FROM THE STANDS - Domini M. Torrevillas (The Philippine Star) - January 4, 2018 - 12:00am

In these days given to reflection, a striving for inner peace, and thanking the Lord for His blessings,  I find myself thinking of miracles that have made major consequences in people’s lives.  

At a Women’s Sunday morning service at the Church of the Risen Lord in UP Diliman, Quezon City where I delivered the homily, I spoke of events that are beyond man’s comprehension.

There’s the story of a plane exploding while flying at 30,000 feet. All in the plane were killed except the pilot. As he was plummeting to the earth, he pulled the rip cord, but his chute failed to open. At the last minute, the chute opened, but it was in shreds because of the speed of his fall. But Tom was not killed. The ropes of his parachute were caught in the branches of two trees, breaking his fall and lowering him gently to the ground. Was what happened a miracle?

We hear of people being given just a few days to live, but who suddenly sprung to life and lived for many years. Of people with stage 4 cancer, saved by the prayer of friends and relatives for the Lord to heal them. 

Those are miracle stories.

I have a personal story to share. 

In the 1950s, my baby sister, Rosario, was diagnosed with leukemia. One morning, doctors said she was about to go any minute. Thereupon my mother, a very spiritual woman, stretched her arms to the heavens, and cried repeatedly, “Lord, show us a miracle. Let my baby live!” To  everyone’s surprise, the baby opened her eyes and moved her head. One of the doctors said, “This is a miracle.” My father decided to rename the baby “Milagros.” Milagros is 67 years old now, happily retired after working as a nurse in Gingoog City’s  local health center for many years.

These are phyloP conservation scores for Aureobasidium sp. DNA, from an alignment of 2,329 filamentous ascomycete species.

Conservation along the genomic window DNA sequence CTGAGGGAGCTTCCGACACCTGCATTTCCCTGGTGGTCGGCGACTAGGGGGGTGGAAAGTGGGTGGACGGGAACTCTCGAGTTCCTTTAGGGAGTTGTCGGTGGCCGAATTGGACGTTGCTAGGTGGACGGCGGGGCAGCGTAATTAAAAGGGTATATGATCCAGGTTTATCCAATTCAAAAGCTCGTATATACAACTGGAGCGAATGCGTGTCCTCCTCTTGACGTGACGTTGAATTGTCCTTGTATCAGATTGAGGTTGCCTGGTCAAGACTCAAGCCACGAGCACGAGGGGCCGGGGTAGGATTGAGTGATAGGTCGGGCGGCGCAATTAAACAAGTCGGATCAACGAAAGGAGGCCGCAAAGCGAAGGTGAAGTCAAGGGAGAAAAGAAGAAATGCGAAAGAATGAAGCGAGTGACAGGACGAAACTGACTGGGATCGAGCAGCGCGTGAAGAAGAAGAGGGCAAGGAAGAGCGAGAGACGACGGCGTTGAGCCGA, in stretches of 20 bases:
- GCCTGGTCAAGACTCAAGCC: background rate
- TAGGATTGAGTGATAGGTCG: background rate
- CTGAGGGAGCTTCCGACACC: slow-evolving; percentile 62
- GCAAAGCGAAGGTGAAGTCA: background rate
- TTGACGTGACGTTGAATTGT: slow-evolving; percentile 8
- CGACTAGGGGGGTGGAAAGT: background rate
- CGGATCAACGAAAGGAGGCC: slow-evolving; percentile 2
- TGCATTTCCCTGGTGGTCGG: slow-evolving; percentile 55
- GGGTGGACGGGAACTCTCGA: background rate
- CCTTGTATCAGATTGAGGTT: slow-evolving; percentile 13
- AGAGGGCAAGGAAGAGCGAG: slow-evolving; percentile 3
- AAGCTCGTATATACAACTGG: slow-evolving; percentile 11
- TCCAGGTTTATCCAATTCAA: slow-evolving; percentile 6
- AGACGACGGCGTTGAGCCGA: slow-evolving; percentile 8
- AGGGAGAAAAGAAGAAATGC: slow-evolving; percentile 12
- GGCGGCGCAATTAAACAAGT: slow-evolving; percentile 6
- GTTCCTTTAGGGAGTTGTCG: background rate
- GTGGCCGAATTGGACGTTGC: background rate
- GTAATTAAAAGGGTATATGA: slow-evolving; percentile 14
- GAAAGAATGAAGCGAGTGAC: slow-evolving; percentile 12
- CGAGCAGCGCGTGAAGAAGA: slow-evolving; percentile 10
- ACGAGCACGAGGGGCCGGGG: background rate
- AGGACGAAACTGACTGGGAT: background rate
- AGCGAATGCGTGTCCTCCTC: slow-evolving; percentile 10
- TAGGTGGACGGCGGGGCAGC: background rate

What is a miracle?

Merriam-Webster defines a miracle as “an extraordinary event manifesting divine intervention in human affairs; an extremely outstanding or unusual event, thing, or accomplishment.”

Stories of God’s interventions in human affairs are aplenty in the Bible.

We learned our miracle  stories at our mother’s knees. One was the dramatic parting of the Red Sea, allowing the Israelite slaves to walk on dry land, with the giant waters standing like walls on both sides. As the  enemy giving chase rode on the dry land, the walls of water fell and drowned them. 

Jesus’ ministry was characterized by acts that confirmed the disciples and followers’ belief that the man they had followed and given up all their worldly goods for had supernatural  powers. 

The New Testament records about 100 miracles during the time of Jesus. The first miracle that Jesus performed at a wedding feast in Cana was converting the water in pots of stone to wine, an act so significant at the time. There are the acts of Jesus healing ten lepers, a centurion’s servant, a paralyzed man, a woman long suffering from hemorrhage; of Jesus calming a storm, of his ridding people of demons that had entered their bodies, of feeding 5000 people out of a little boy’s lunch box containing two loaves of bread and five fish, of Jesus raising Jairus’ daughter and Lazarus from the dead.

But the greatest miracles of them all, according to theologians, were  the Resurrection of Jesus, and his Ascension. 

Sir Fred Hoyle writes that miracles described within Scripture “are beyond the capabilities of man and beyond the regular workings of the universe.” Miracles, he says, “call attention to  God, are events that may only be attributed to divine origin or intervention, and are rationally unexplainable by probability or natural sciences.”